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Do You Have a Landline Anymore?

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Posted 4th April 2015 at 10:04 AM by javrsmith

For those born after 2000, a "Landline" was a telephone device that was attached to the wall at all times. It may have had two parts, a base unit and a wireless handset that could be used like a mobile device. With early landlines, you used the phone within a couple of feet of the base station. You could not go outside unless you had a long connecting wire.
Landlines had pros and cons. As mentioned, you had to use them on their terms. If you got a call, you went to the phone to answer, and you stayed there during your conversation. You also didn't know who was calling as they lacked caller ID for many years.
There were no distinctive ring tones of any kind. On the plus side, they usually rang with such volume that you always knew when someone was calling.
Early landlines were installed in houses with the "Party Line" feature. This was like an online cloud chat service, except that you didn't use it as such. Anyone could pick up their phone and join into the current chat session. There was no login necessary, and relative anonymity was automatically granted.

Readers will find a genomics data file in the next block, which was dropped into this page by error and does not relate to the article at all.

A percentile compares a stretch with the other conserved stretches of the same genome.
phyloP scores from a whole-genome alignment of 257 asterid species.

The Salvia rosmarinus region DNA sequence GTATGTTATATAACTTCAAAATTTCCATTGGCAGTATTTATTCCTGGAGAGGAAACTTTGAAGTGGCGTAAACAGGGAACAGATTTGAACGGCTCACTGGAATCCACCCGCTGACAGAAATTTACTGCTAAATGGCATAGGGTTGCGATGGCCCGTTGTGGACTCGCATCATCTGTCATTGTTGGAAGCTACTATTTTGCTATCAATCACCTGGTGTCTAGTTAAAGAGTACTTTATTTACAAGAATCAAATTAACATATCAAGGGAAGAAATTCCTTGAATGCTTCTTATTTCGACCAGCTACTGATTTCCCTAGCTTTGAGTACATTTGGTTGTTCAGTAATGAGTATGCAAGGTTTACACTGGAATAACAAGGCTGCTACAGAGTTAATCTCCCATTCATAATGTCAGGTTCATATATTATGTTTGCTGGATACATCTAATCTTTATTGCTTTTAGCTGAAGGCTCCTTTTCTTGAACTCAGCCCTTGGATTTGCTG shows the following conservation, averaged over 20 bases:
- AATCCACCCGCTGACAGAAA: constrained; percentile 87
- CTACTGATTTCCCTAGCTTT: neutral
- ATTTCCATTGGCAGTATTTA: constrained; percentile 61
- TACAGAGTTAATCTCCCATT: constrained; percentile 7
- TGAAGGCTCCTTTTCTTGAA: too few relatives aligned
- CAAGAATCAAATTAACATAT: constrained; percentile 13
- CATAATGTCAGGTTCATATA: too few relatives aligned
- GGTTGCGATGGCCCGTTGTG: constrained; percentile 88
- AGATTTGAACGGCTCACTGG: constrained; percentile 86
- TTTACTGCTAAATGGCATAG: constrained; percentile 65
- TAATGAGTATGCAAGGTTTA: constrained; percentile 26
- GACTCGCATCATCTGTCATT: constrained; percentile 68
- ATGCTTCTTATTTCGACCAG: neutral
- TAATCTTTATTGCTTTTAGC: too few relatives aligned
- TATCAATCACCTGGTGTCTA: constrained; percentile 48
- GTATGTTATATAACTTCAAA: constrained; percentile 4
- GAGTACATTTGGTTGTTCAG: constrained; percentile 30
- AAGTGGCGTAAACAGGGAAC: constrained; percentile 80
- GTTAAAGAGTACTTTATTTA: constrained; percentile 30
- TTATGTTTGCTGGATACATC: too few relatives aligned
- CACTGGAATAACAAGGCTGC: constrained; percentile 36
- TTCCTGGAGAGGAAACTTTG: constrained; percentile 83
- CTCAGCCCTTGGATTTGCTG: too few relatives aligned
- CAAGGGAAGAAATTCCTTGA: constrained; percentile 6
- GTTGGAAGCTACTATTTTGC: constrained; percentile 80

The landlines did offer several benefits, compared to modern mobile phones. Calls were rarely dropped when underway. In fact, if a call did happen to drop, there was likely a major cause, like a hurricane or tornado.
Landlines usually provided excellent call clarity to both parties. This was less true if the callers were separated by vast distances.
The early landline devices were built incredibly solidly. In fact, they were usually immune to damage if dropped. They did not have screens to break. They could survive momentary, (and maybe prolonged), exposure to moisture.
Many early users of landlines knew the characteristic crash as their device was dropped to the floor. In mid-conversation, the person could pick up the device and calmly say "sorry, I just dropped the phone". No problem, and the call was usually unaffected.
There was one problem that did bother early users of landlines. If a unit was dropped, it was fairly likely to contact the user's foot. This would result in tremendous pain, and possibly damage, to the foot, rarely to the phone. These devices were heavy as they used substantial amounts of metal. Later versions were much lighter but for decades, dropping a phone onto a foot was a very real danger, one that many landline users were quite familiar.

Do you still have a landline? If you had one, do you miss it?
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  1. New Comment
    Dave sh's Avatar
    Hi Jav,

    Nice blog and they seem a little dated the but yet i still have one upstairs and one down stairs in our house.


    Posted 4th April 2015 at 10:22 AM by Dave sh Dave sh is offline

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